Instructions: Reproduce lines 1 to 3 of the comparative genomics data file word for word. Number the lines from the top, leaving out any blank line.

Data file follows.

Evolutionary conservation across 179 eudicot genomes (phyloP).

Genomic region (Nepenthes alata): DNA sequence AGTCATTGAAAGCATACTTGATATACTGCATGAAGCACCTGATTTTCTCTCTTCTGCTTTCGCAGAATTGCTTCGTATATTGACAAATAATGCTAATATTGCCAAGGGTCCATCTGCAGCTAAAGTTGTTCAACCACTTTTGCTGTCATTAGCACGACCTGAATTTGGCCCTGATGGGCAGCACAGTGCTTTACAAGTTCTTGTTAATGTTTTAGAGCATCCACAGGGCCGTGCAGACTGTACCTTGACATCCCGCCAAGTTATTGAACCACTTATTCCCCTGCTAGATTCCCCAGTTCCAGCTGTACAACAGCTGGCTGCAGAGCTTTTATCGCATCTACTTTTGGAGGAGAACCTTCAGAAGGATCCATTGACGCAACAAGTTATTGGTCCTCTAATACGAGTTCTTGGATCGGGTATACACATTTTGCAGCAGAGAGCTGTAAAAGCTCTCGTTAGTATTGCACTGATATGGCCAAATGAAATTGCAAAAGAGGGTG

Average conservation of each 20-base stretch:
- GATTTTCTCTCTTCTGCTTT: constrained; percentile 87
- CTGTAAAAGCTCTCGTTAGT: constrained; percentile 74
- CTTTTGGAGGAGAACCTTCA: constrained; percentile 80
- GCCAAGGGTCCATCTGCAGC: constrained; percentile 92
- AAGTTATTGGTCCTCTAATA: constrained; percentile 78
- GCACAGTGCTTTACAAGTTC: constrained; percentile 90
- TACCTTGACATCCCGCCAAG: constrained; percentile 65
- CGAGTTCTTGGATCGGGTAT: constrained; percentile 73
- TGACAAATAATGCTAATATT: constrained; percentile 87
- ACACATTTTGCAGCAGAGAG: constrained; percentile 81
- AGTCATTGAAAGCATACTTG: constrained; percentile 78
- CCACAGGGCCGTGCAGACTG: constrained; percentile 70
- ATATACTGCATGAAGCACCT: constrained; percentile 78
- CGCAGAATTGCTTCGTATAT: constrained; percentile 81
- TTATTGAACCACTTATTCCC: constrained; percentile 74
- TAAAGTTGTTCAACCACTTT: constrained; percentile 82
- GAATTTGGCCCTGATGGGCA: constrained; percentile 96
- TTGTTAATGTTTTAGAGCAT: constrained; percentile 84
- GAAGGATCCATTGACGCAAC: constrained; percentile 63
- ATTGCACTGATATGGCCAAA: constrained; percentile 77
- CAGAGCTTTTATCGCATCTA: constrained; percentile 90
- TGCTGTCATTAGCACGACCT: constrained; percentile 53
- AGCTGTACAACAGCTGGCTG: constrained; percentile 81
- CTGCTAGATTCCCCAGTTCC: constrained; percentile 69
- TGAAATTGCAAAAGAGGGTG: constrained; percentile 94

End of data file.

Evolutionary conservation across 179 eudicot genomes (phyloP).

Genomic region (Nepenthes alata): DNA sequence AGTCATTGAAAGCATACTTGATATACTGCATGAAGCACCTGATTTTCTCTCTTCTGCTTTCGCAGAATTGCTTCGTATATTGACAAATAATGCTAATATTGCCAAGGGTCCATCTGCAGCTAAAGTTGTTCAACCACTTTTGCTGTCATTAGCACGACCTGAATTTGGCCCTGATGGGCAGCACAGTGCTTTACAAGTTCTTGTTAATGTTTTAGAGCATCCACAGGGCCGTGCAGACTGTACCTTGACATCCCGCCAAGTTATTGAACCACTTATTCCCCTGCTAGATTCCCCAGTTCCAGCTGTACAACAGCTGGCTGCAGAGCTTTTATCGCATCTACTTTTGGAGGAGAACCTTCAGAAGGATCCATTGACGCAACAAGTTATTGGTCCTCTAATACGAGTTCTTGGATCGGGTATACACATTTTGCAGCAGAGAGCTGTAAAAGCTCTCGTTAGTATTGCACTGATATGGCCAAATGAAATTGCAAAAGAGGGTG

Average conservation of each 20-base stretch: